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Is it possible to change a conviction to a not guilty plea for a speeding ticket?

Ballston Spa, NY |

My son plead guilty to a speeding ticket (63 in 45). We did not know that in addition to the fines that he would also get a 60 day suspension for this ticket. The ticket came 3 days before his 18th birthday when he would get his senior license. The judge told him the fine, but did not state anything about the suspension. Is it possible to get this reconsidered after he has already plead guilty in court to the judge?

Attorney Answers 4


  1. Best answer

    Yes, your son or his traffic lawyer can make a motion to vacate guilty plea (called a motion for coram nobis). We've done this many times but not always successfully. While some courts are liberal about granting vacatur others are not.

    Matthew Weiss, Esq. Weiss & Associates, PC 212-683-7373 www.nytrafficticket.com Since 1991, we make fighting traffic tickets as easy as possible.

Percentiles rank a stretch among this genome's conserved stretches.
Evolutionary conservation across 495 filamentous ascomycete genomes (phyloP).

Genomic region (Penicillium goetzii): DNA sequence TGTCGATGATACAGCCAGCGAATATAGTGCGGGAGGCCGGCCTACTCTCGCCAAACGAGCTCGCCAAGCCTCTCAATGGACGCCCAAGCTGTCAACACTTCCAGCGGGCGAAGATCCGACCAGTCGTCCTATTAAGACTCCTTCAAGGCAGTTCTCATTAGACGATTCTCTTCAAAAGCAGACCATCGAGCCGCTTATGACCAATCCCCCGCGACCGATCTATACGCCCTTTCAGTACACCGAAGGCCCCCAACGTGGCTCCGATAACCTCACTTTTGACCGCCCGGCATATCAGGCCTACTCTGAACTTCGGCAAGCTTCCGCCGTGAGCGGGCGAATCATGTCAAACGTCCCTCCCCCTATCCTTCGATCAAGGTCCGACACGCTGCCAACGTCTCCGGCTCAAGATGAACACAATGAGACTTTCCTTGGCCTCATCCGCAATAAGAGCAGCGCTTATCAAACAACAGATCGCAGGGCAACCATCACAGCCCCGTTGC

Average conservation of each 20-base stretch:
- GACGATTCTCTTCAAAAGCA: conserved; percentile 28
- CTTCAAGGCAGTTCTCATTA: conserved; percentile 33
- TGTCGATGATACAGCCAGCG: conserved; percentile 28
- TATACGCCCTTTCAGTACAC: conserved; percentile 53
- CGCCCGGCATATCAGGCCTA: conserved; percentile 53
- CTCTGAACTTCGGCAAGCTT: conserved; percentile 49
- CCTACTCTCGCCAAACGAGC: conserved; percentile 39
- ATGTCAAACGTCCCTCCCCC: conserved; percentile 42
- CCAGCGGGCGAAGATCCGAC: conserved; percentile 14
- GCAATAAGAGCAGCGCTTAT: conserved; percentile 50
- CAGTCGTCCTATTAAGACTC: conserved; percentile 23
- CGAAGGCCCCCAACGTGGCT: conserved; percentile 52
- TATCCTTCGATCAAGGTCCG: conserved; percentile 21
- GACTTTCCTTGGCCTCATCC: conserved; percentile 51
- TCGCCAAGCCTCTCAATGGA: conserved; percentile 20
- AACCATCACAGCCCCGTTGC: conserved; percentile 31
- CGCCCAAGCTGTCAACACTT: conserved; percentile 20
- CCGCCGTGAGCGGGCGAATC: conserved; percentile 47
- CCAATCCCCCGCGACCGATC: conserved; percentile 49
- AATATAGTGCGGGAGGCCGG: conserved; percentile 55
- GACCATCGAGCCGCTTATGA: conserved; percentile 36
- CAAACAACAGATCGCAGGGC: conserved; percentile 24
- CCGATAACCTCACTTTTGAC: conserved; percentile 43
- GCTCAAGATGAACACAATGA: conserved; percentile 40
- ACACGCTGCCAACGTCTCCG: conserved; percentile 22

2. The short answer is possibly.
    An attorney would have to file a motion.

    Joseph A. Lo Piccolo, Esq.
    Immediate Past President, Criminal Courts Bar Association 11'-12'
    Hession Bekoff & Lo Piccolo
    1103 Stewart Ave, Suite 200
    Garden City, NY 11530
    516-408-3666 (o) / 516-408-3833 (f)
    Jlopiccolo@hbclaw.net

    I am a criminal defense attorney practicing in Nassau, Suffolk and New York City. The above information is not a substitution for a meeting whereas all potential legal issues can be discussed.


  3. This is why people should always consult with and retain a lawyer for a speeding ticket. There are severe consequences such as this and a huge insurance increase when an assigned risk driver gets a ticket. A Coram nobis motion is what needs to be done, and we can do it for you.


  4. It's possible if like the other attorneys stated, the judge grants your motion. Once granted we would try to plead it down to a non-moving violation that would not take him off the road or in the alternative try the original speeding case, in that case he would be either guilty or not guilty after trial.

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